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The U.S. Food and Drug Administration (FDA) has approved Bosulif® (bosutinib) to treat chronic myelogenous leukemia (CML), a blood and bone marrow disease that usually affects older adults. The drug is intended for patients with chronic, accelerated or blast phase Philadelphia chromosome positive CML who are resistant to or who cannot tolerate other therapies, including imatinib.

Each year in the United States, approximately 5,000 people are diagnosed with CML. Most cases of CML are characterized by a chromosomal abnormality—the Philadelphia chromosome—in which genetic material is exchanged between chromosome 9 and chromosome 22. This exchange brings together two genes: BCRand ABL. The combination of these two genes into the single BCR-ABL gene results in the production of a protein that contributes to uncontrolled cell growth.

Recognition of the pivotal role of the BCR-ABL protein in CML led to the development of Gleevec, which blocks the activity of this protein. Gleevec produced high rates of remission among patients with chronic-phase CML and dramatically changed the treatment of this disease. Newer drugs that target the BCR-ABL protein include Tasigna® (nilotinib) and Sprycel® (dasatinib). Both Tasigna and Sprycel appear to be superior to Gleevec for the initial treatment of patients with CML and are approved by the FDA for this purpose.

Bosulif is a third-generation tyrosine kinase inhibitor that targets both Abl and Src kinases. Targeting of Src by Bosulif is thought to be important, as over-expression of Src kinases has been associated with resistance to Gleevec.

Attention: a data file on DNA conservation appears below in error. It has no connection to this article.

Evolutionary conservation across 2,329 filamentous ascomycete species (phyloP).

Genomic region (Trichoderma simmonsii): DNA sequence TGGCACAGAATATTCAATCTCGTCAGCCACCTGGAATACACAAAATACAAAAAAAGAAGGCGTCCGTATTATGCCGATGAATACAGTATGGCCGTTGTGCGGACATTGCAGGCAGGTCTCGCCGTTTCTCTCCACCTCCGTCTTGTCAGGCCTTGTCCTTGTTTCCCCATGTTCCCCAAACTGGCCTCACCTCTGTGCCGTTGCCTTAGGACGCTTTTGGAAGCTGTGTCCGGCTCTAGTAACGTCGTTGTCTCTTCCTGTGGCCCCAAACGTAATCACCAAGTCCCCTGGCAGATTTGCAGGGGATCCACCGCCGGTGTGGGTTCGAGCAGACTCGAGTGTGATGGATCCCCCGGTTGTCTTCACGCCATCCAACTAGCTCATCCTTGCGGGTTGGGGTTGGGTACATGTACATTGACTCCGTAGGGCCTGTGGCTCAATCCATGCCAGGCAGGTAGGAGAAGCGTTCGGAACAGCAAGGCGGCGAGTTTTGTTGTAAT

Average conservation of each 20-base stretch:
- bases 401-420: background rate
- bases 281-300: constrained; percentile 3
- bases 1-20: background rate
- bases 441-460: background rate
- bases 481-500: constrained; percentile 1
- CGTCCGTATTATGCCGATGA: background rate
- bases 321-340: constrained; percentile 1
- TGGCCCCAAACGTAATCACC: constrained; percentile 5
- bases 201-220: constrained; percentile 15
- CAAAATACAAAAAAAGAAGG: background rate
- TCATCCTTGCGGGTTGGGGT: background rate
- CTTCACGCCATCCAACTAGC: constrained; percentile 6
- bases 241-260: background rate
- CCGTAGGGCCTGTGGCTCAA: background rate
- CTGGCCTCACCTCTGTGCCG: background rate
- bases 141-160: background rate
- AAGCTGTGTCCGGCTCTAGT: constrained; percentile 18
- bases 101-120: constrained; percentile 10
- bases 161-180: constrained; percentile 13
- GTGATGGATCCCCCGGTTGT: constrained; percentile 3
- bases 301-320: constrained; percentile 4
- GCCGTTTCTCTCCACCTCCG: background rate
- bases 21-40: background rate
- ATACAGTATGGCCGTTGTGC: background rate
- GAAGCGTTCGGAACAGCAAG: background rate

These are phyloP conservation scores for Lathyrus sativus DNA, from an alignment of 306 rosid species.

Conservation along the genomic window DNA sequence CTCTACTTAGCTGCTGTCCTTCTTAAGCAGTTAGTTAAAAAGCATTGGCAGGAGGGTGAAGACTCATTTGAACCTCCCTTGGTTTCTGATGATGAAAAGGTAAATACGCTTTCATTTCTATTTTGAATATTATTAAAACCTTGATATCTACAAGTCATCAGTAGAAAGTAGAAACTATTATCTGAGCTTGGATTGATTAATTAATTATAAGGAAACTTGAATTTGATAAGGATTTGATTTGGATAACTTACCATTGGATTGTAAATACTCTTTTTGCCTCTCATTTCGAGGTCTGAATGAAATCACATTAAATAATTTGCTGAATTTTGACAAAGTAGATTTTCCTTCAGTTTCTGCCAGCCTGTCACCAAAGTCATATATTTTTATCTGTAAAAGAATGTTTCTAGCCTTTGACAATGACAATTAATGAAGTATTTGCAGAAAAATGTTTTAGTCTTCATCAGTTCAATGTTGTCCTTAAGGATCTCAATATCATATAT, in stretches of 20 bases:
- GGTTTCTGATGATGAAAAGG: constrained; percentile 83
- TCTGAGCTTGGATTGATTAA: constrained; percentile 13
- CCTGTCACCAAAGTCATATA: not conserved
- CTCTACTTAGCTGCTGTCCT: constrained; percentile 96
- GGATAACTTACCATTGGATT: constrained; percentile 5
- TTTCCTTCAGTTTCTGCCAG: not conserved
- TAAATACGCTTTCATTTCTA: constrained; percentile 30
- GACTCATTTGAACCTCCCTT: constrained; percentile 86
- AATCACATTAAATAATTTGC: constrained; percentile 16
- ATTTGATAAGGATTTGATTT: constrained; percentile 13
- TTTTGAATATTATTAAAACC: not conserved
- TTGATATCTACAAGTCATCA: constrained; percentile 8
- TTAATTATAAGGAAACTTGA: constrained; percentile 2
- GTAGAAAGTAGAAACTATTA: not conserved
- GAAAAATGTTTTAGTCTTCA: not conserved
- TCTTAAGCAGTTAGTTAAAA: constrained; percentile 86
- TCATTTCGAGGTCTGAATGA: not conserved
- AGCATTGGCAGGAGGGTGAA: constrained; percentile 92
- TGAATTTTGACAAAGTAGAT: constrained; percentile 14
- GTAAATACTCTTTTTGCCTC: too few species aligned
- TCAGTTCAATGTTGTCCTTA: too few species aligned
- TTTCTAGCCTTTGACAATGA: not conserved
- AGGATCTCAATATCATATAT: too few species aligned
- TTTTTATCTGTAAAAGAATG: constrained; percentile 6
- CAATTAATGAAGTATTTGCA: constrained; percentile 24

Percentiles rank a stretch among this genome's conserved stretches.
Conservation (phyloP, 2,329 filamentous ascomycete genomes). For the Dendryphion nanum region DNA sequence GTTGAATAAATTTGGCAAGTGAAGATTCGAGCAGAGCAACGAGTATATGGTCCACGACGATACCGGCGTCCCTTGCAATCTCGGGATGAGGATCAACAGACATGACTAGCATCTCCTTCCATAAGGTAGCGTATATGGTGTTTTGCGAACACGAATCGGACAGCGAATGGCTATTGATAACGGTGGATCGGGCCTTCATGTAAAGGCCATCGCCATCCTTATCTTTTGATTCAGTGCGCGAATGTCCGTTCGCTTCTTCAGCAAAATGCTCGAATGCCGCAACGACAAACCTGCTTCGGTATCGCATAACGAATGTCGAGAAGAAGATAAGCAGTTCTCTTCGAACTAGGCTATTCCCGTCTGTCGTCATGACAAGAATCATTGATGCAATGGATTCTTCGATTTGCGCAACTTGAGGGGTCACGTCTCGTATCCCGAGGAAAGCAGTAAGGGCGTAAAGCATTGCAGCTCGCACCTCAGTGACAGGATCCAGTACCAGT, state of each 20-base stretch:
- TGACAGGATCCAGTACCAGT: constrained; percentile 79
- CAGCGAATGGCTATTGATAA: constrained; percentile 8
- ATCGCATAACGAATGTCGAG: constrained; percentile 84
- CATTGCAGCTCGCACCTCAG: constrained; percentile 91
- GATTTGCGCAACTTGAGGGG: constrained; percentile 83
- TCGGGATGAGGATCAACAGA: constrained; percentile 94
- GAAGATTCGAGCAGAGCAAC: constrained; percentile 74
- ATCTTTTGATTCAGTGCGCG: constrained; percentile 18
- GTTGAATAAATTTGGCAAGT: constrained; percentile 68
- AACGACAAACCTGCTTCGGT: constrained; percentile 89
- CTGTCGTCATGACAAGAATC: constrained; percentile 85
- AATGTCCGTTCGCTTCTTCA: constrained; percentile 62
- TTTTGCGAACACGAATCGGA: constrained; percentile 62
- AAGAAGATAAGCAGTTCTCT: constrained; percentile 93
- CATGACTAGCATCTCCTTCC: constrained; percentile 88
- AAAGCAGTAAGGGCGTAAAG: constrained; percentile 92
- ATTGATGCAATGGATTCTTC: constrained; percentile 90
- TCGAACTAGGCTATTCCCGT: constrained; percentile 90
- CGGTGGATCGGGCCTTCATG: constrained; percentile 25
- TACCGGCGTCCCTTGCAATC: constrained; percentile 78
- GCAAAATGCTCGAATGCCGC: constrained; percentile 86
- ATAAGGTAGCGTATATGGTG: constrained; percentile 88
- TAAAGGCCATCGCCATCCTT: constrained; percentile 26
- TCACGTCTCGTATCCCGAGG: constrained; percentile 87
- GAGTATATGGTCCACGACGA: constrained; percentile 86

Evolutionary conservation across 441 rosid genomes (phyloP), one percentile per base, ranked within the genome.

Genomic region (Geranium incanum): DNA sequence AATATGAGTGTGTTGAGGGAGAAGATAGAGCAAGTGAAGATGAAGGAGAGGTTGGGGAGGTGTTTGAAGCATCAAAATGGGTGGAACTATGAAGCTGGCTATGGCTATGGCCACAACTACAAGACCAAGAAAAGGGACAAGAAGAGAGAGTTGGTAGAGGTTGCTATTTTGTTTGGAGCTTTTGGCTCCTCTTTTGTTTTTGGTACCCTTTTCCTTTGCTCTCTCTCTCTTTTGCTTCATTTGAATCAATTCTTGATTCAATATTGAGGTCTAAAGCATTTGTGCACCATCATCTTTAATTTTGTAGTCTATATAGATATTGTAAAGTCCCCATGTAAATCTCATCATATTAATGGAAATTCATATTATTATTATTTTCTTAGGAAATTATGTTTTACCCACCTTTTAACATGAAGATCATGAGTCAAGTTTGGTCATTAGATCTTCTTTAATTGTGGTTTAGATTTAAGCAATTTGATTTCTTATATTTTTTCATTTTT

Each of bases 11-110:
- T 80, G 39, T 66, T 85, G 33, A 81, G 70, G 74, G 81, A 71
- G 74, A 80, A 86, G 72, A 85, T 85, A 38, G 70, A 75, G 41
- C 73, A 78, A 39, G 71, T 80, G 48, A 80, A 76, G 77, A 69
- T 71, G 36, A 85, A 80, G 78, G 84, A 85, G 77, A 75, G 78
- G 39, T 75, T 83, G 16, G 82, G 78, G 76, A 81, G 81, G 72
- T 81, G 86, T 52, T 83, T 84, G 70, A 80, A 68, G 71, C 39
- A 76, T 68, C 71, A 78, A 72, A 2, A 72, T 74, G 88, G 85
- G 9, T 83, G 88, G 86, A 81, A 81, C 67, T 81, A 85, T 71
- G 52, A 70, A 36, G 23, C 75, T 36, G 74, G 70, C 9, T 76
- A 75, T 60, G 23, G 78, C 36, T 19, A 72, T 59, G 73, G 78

The approval of Bosulif was based on the results of a single clinical trial that included 546 adult patients with chronic, accelerated or blast phase CML. All patients had disease that progressed after treatment with imatinib or imatinib followed by dasatinib and/or nilotinib, or who could not tolerate the side effects of prior therapy. All patients in the trial were treated with Bosulif.

The results of the study showed that 34 percent of patients with chronic phase CML who had been previously treated with imatinib achieved a major cytogenetic response (MCyR) within the first 24 weeks of treatment (which was determined to be the benchmark for efficacy). Among patients who achieved MCyR at any time, 52.8 percent had their response last at least 18 months. In evaluating patients previously treated with imatinib followed by dasatinib and/or nilotinib, researchers found that 27 percent of these patients achieved MCyR within the first 24 weeks of treatment. Of those who achieved MCyR at any time, 51.4 percent had their MCyR last at least nine months.

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Among patients with accelerated CML previously treated with at least imatinib, 33 percent experienced a complete hematologic response (meaning blood counts returned to the normal range) and 55 percent achieved overall hematologic response (normal blood counts with no evidence of disease) within the first 48 weeks of treatment. Among patients with blast phase CML, 15 percent achieved complete hematologic response and 28 percent achieved overall hematologic response.

The most common side effects observed with Bosulif were diarrhea, nausea, thrombocytopenia (low platelet levels), vomiting, abdominal pain, rash, anemia (low red blood cell count), fever, and fatigue.

The recommended dose and schedule for Bosulif is 500 mg orally once daily with food. Treatment is to be continued until disease progression or patient intolerance.


FDA approves new orphan drug for chronic myelogenous leukemia [FDA News Release]. U.S. Food and Drug Administration website. Available at:

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